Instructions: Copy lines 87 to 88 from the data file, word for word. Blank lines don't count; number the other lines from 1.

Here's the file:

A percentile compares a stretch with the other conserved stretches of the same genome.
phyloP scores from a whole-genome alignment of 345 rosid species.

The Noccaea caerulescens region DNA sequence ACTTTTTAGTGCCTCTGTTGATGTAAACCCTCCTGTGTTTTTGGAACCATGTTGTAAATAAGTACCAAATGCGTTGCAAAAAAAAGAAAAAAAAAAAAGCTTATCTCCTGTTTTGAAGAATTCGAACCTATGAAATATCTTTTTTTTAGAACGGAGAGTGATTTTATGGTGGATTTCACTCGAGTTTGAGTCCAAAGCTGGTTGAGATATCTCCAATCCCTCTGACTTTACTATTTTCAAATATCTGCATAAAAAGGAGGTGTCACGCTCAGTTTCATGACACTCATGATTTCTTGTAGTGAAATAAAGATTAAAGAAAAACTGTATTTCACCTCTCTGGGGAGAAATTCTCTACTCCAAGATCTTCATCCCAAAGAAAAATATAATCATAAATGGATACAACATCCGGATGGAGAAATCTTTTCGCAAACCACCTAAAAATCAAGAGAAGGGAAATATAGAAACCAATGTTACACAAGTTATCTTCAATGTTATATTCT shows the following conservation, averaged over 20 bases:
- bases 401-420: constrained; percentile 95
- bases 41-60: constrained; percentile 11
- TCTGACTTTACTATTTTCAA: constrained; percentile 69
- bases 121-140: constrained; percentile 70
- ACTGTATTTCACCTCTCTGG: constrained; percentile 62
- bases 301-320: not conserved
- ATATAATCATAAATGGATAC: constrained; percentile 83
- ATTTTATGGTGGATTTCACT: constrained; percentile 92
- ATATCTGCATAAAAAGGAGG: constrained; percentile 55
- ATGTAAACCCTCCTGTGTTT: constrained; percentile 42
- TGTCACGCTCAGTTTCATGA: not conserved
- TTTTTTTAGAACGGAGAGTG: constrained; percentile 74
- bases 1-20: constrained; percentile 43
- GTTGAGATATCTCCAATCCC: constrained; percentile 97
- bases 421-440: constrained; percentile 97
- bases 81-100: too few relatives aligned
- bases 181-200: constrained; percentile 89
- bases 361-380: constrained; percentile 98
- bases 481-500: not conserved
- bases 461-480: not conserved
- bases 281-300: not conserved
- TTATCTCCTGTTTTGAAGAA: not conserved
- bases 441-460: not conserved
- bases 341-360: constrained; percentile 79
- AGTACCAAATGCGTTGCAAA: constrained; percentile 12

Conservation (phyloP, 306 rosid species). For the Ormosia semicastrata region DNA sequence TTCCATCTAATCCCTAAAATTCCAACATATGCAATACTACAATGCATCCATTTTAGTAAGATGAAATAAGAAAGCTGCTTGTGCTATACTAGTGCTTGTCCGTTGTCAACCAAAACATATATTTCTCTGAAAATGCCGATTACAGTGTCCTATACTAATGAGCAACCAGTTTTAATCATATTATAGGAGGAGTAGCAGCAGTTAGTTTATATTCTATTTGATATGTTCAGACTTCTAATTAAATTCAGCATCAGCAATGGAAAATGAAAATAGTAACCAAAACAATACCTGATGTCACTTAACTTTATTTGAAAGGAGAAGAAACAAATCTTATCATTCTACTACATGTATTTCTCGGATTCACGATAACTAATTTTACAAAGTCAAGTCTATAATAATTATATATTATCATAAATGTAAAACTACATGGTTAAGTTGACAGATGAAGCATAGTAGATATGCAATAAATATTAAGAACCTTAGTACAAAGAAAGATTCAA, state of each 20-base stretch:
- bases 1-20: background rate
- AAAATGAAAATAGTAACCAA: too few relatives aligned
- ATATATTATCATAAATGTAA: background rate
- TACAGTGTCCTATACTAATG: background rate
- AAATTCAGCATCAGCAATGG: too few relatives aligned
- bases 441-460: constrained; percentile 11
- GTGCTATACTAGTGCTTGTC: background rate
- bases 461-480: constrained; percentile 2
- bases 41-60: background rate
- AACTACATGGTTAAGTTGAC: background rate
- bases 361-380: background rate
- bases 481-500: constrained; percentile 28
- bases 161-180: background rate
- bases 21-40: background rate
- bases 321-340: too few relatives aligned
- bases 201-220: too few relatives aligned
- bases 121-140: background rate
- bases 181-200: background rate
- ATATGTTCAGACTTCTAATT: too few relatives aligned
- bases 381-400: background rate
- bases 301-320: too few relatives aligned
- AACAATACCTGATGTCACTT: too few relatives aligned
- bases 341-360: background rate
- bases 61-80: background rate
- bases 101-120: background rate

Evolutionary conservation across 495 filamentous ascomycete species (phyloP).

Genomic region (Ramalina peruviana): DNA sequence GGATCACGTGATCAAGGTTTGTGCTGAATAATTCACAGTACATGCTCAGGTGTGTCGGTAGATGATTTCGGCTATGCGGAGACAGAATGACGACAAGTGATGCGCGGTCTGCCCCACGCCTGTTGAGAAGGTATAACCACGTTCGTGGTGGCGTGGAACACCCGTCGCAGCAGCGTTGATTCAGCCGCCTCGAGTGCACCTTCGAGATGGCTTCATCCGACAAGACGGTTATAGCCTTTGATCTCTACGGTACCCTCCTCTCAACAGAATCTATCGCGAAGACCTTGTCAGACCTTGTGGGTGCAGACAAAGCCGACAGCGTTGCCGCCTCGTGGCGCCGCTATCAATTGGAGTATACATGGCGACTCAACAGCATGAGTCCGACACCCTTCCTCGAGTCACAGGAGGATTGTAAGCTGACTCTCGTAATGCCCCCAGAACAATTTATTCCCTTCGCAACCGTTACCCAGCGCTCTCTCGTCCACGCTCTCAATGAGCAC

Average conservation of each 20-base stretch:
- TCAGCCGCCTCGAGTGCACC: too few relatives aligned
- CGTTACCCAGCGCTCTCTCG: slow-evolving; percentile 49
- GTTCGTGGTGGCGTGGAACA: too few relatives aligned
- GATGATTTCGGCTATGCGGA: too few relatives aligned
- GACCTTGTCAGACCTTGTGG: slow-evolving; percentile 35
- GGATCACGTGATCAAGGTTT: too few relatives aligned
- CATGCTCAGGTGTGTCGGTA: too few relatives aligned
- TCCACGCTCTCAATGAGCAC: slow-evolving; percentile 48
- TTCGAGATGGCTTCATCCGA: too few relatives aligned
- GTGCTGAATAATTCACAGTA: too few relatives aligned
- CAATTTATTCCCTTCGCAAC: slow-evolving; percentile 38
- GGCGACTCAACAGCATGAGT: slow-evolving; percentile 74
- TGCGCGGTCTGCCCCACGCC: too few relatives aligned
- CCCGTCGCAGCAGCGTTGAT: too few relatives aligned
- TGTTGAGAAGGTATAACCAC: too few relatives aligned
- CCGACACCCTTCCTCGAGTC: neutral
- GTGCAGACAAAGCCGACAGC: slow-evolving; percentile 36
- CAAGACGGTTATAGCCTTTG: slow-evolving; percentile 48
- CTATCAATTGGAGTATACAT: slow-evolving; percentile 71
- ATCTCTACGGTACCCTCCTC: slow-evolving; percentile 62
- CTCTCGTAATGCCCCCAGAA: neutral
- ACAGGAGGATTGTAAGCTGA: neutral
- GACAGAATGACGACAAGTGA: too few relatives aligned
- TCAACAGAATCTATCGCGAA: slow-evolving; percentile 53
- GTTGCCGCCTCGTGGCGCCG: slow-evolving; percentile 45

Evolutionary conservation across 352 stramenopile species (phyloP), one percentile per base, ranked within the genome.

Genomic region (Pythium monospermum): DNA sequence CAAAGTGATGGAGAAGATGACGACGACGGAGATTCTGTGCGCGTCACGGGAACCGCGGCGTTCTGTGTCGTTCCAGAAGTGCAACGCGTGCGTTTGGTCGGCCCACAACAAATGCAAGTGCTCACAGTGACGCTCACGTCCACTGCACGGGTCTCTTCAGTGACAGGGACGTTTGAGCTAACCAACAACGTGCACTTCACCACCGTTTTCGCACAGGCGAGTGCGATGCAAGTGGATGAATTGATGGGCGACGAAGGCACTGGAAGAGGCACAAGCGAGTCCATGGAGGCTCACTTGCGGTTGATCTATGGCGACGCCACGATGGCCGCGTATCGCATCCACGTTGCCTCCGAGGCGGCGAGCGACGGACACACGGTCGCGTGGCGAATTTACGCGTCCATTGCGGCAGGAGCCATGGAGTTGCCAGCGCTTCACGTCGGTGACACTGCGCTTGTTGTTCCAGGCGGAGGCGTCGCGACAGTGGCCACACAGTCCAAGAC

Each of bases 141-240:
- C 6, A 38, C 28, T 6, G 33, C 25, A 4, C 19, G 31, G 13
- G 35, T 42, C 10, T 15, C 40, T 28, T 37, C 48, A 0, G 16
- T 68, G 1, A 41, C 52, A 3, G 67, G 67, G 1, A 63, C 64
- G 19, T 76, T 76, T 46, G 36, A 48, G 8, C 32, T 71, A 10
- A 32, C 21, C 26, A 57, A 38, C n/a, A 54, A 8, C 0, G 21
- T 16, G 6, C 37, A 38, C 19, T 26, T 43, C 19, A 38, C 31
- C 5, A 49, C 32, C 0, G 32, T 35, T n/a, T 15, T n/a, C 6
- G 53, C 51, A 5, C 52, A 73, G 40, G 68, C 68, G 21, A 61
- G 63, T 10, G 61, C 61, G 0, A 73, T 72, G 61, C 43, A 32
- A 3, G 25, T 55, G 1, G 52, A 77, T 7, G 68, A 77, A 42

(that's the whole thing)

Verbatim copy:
- G 35, T 42, C 10, T 15, C 40, T 28, T 37, C 48, A 0, G 16
- T 68, G 1, A 41, C 52, A 3, G 67, G 67, G 1, A 63, C 64